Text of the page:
Need for Speed. Fast loading websites must be a top priority. It’s important to find a balance between fast loading sites and modern functionality and design.
Improve Traffic Attribution Data. Use UTM parameters in your links to better classify traffic that would otherwise have attribution issues. Examples include clicking links from email newsletters, YouTube video descriptions and social media posts.
Implement Call Tracking. Set up call tracking on your website for a better overall depiction of your conversions and ROI. If you are only tracking contact forms, then you are missing pieces of the puzzle.
Video Marketing. Produce and incorporate high-quality videos into your content to help with dwell time and user engagement. Make sure to incorporate structured data for the videos on these pages to help with a video rich snippet in search results. Also, upload these to YouTube and share them on social networks for more visibility.
SSL is a MUST. Install an SSL certificate on your website. This upgrade not only gives you a slight ranking boost in Google, but it also helps to avoid browser notifications to visitors that your site is insecure.
Optimize for Voice Search. Alexa and Siri aren’t going away anytime soon. Write in a conversational tone and incorporate FAQs into your content.
Lazy-load Functionality. Images that are below the fold do not need to preemptively load. This helps with site speed and to prioritize loading elements above the fold that visitors see first.
Google My Business Optimization. Make sure your listing targets the right keywords, have high-quality photos, and include GMB posts.
Contribute Guest Content. Writing for your own blog is not enough. Increase backlinks and brand awareness by getting published on well-known media outlets and guest blogging for other websites relevant to your industry.
Earn Backlinks from Community Engagement. This means sponsoring local events, taking part in speaking engagements, getting involved in charities, and other initiatives that help the community but also increase your online presence.
Invest in Link-Worthy Content to Build Backlinks. Marketing copy is necessary to convert website visitors to clients, but it is not the type of content that will get you backlinks or will be reshared on social media. Create ebooks, in-depth guides, how-to blogs and other valuable link assets that you can promote.
Obtain Reviews on Various Platforms. Make sure you are continually earning positive reviews on Google, Facebook, and any other platform on which your business may be found. Respond to each, whether it is positive or negative, to build your reputation.
Add Reviews to Your Website. If you have positive reviews on Google and other platforms, showcase them on your website. Create a testimonial page to feature the best reviews and make sure to add those that are about a specific topic to their corresponding page.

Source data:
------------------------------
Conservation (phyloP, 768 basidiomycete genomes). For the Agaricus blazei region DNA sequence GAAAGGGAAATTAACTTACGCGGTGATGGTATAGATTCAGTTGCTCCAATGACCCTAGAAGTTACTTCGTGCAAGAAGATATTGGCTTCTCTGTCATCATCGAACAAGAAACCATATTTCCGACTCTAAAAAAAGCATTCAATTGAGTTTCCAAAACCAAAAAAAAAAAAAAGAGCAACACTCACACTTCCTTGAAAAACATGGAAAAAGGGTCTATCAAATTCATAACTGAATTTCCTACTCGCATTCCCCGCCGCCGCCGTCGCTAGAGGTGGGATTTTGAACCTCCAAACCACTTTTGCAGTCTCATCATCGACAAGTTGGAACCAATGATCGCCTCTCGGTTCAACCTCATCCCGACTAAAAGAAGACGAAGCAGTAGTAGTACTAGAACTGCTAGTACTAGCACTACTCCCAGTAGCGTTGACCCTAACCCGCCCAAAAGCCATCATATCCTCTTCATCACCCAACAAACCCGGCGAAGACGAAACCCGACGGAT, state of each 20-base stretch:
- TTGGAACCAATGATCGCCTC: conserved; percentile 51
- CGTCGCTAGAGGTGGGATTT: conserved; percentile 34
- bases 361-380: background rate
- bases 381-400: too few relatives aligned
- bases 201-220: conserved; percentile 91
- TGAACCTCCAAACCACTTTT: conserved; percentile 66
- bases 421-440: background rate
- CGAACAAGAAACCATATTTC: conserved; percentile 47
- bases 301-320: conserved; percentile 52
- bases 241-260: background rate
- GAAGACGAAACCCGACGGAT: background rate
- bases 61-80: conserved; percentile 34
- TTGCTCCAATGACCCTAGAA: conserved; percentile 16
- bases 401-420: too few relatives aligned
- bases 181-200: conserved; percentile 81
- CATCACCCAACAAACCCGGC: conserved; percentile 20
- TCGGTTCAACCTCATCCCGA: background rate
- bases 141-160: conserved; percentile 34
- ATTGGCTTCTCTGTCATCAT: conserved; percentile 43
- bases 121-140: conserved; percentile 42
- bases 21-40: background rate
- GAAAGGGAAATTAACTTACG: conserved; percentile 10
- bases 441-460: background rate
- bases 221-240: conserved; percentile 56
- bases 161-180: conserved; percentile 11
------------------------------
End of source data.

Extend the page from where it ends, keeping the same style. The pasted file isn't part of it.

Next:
Build a Community Outside of the Standard Social Media Pages. This could be answering questions on a forum like Quora, interacting with topical blogs through conversational comments, or participating in a Facebook group.
Tackle Spam. If you notice a competitor is spamming within their GMB listing, report them. If you find they are listed in an unrelated directory, notify the support team.
Don’t Get Hung Up On the DA of a Backlink. Domain authority is a nice metric to use when evaluating a backlink, but it's by no means the only thing that matters. Highly relevant legitimate websites can have low domain authorities and still be a valuable backlink. It is also possible for a spammy website to have a high DA.
Core Web Vitals. An exact date has yet to be announced, but in 2021, Google will take the following website load factors into ranking consideration:
Largest Contentful Paint - the time it takes for the largest element on your site load
First Input Delay - the time it takes for your website to start rendering
Cumulative Layout Shift - the stability of content as the page loads
Google Analytics 4. Create an additional property in GA that comes with expanded predictive data insights, further integration with Google Ads, cross-device data measurement abilities, and more granular data controls.
Hreflang Tags. If you have a multilingual website, be sure to implement these tags. They are used by Google and other search engines to understand what content to serve to users in other countries that speak different languages.
Competitor Analysis. Performing a competitor analysis from a technical, content and link building standpoint can reveal improvement opportunities for your website to take advantage of and surpass the competition.
Social Share Buttons. Make sure blog posts are equipped with functionality to allow visitors to share content on various social media platforms. This helps make it easier for content to spread and increase visibility.
Focus on Dwell Time. The longer a visitor stays on your page before returning to the SERP is a positive signal to Google. Make sure your website content is highly engaging, matches up to user intent and includes video marketing (when applicable) to increase the amount of time a user dwells on your page.
Colors. Choosing the right color can make a logo stand out in the crowd. However, it is also important to make sure that the logo translates well in black and white too. Keeping colors to a minimum is also helpful to keep printing costs low and it ensures that your logo isn’t too busy when scaled down on smaller screens or print materials.
Typography. Most memorable logos are because of the unique and versatile fonts used. By selecting a practical font and the right typography, your logo is sure to be timeless.
Elements. Part of keeping your logo timeless is limiting the amount of elements, textures and filters used. For example, absolute “no, no’s” are drop shadows and photographs within the logo.
Simplification. The latest trends show that companies are rebranding their logos to a simpler version of what they have. Sleeker and more focused identities will become the norm soon.